I find it hard to believe that I have not written about the importance of one of the most prominent aspects of the Bertram Chain of Lakes, Otter Creek. There are many details about the creek (probably even more than I know) so I will mention several.
First of all, Otter Creek begins in the southwest swamp area of Birch Lake. There may be other minor sources but it is hard to tell. It begins and passes through the land that in 1879 belonged to Juilia Bertram, wife of George Bertram. It should be noted that George Bertram died in 1879, leaving this land and several plots of land on West River Street to his wife.
Otter Creek enters Bertram Lake on the west side. In the spring, bow fishermen can be seen hunting suckers because this is a major area for spawning. I hope that is all they hunt. The dam is located where Otter Creek exits Bertram Lake. It was placed there to control the water level of the lake and has done so for almost 100 years (since 1922).
Since the parkland falls in the center of a glaciated area, there are many springs that feed Otter Creek. Between the dam and Long Lake, there are a few minor springs but south of where the creek enters Long Lake, there is an underwater artesian well. If you are ever canoeing or kayaking on Long Lake, feel the water in the middle of the lake and then paddle to south end and feel the water again, you will find a noticeable difference in the temperature between the two.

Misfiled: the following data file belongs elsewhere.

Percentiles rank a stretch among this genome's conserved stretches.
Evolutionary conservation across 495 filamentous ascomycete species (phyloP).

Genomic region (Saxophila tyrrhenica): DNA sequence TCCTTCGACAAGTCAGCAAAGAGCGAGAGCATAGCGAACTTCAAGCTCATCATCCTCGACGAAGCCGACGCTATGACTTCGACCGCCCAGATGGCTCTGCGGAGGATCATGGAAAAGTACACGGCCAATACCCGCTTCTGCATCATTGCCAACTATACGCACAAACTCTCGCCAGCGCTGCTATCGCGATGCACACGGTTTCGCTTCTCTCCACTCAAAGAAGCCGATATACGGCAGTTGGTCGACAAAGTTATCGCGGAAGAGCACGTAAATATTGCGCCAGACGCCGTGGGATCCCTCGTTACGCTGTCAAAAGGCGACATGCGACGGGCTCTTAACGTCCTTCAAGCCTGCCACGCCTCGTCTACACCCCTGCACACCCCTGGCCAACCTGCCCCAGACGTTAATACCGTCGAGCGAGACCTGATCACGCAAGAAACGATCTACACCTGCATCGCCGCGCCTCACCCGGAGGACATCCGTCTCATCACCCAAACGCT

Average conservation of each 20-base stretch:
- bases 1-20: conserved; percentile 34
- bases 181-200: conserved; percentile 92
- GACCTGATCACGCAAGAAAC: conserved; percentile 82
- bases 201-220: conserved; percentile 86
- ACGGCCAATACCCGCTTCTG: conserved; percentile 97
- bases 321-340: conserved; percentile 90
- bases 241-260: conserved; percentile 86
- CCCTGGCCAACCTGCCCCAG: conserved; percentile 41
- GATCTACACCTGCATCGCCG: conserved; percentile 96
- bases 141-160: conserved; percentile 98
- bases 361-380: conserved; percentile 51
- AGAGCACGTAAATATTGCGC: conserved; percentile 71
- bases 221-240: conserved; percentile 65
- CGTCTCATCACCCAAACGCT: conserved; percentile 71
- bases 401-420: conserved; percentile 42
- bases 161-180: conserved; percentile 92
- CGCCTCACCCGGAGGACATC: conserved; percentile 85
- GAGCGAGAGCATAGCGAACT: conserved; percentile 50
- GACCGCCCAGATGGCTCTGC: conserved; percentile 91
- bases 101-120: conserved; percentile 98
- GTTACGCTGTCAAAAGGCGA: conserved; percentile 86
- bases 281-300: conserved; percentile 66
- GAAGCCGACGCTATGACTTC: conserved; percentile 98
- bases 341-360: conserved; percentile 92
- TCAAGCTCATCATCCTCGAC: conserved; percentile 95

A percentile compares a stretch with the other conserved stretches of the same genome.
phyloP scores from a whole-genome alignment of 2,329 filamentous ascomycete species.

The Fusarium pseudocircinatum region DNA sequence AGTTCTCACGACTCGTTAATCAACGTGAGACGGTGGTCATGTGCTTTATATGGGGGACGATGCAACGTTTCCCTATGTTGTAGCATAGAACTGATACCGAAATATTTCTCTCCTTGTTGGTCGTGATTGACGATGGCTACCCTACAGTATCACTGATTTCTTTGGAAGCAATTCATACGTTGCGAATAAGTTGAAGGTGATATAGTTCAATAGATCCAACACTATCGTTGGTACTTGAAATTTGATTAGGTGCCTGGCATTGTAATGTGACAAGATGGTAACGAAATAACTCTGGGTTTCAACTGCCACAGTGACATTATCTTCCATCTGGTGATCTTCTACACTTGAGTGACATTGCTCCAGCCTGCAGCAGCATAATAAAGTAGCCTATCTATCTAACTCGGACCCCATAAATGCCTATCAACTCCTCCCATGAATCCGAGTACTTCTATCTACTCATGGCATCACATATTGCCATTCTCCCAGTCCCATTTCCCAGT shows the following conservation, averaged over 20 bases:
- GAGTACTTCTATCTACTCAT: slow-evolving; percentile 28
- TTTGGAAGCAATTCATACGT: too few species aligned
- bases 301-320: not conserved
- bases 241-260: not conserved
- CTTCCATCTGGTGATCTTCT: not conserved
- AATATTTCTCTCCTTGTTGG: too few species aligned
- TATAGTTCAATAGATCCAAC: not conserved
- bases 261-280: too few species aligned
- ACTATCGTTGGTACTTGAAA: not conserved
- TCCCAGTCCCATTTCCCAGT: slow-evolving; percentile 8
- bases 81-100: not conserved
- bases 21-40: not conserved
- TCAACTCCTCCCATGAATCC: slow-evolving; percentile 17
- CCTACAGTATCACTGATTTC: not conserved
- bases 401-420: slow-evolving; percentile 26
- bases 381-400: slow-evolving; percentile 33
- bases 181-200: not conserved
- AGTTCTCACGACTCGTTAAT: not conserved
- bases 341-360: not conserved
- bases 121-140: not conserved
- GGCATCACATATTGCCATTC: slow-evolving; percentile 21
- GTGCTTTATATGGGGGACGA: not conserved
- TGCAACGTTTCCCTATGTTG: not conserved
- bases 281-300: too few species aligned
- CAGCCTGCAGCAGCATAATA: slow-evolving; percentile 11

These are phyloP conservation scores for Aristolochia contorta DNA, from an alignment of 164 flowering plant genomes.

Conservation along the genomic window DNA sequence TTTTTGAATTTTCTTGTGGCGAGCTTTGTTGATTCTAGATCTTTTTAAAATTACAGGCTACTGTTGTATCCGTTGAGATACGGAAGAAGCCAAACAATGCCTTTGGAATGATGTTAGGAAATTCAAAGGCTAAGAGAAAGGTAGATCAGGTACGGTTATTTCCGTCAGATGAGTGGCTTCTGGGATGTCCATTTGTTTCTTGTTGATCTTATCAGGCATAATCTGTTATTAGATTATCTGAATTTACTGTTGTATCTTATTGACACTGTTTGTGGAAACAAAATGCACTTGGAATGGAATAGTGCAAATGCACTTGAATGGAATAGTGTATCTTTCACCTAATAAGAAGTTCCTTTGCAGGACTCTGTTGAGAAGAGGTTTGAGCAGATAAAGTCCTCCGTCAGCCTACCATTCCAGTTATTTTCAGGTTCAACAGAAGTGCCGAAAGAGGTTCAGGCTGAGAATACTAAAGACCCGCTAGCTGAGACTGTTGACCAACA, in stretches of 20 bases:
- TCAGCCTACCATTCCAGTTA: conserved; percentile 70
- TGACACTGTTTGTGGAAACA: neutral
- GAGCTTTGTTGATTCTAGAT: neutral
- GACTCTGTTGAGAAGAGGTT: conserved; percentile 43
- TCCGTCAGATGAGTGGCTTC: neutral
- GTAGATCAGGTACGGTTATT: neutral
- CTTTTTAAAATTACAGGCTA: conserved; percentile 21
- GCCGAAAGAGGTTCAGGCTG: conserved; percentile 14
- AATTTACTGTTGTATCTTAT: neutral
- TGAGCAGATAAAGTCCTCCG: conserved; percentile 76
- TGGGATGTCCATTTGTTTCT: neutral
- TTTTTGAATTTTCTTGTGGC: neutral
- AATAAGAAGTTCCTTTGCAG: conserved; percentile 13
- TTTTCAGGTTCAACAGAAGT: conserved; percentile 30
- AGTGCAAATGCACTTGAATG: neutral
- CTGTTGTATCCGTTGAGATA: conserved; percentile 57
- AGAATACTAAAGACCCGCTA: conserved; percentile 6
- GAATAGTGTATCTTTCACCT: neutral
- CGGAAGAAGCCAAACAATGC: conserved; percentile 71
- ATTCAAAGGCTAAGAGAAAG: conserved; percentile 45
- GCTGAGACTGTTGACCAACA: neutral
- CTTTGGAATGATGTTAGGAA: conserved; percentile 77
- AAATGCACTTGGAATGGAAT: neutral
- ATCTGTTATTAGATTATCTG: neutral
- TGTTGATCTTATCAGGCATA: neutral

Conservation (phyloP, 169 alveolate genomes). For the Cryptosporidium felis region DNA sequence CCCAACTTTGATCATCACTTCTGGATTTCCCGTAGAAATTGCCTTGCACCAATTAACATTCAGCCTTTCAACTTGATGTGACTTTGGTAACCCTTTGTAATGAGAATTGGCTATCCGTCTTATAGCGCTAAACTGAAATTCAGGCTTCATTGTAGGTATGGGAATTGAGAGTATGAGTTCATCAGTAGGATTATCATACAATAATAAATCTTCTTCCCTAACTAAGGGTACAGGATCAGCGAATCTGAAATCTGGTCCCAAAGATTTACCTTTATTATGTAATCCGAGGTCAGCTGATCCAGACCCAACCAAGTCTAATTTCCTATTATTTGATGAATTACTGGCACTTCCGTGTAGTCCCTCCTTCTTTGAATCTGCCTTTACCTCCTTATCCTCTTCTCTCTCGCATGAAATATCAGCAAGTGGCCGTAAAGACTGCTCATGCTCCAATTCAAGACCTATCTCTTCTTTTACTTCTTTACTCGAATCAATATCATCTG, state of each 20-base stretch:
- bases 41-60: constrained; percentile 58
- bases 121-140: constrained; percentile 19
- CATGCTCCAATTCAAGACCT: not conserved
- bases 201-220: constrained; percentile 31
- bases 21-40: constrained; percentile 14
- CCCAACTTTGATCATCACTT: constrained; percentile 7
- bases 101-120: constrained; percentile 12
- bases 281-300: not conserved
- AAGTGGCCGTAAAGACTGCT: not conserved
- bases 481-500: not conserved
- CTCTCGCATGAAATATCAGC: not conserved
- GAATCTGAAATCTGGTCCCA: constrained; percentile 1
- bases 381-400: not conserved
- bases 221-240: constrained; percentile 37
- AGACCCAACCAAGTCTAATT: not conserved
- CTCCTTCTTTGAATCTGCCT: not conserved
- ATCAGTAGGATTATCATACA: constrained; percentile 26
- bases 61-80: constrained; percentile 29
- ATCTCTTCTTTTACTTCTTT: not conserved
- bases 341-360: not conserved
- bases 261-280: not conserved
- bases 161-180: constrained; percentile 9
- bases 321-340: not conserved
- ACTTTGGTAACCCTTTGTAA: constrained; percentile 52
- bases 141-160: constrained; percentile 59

After Otter Creek exits Long Lake, it flows through Mud and First Lakes. On the north side of these lakes the Portland Cement Company had a processing plant for marl, which is the main ingredient for cement. Over the centuries the fine textured marl would wash off the land and settle in the bottom of the lakes. Portland Cement Co. mined the bottom and eventually enlarged the lakes. Otter Creek then was allowed to flow through them and clean much of the debris.
From First Lake, the creek flows to the Mississippi River passing under County Road 39, under Interstate 94, through the golf course, through Otter Creek Park, under County Road 75, and finally down to the Mississippi River. To my knowledge, Otter Creek has never been dry. Due to the many springs and the Artesian well, it is constantly flowing and because of this, the creek is day after day, year after year, mixing with the waters of the lakes and keeping them clean. This is a wonderful resource and we need to protect it as long as we can.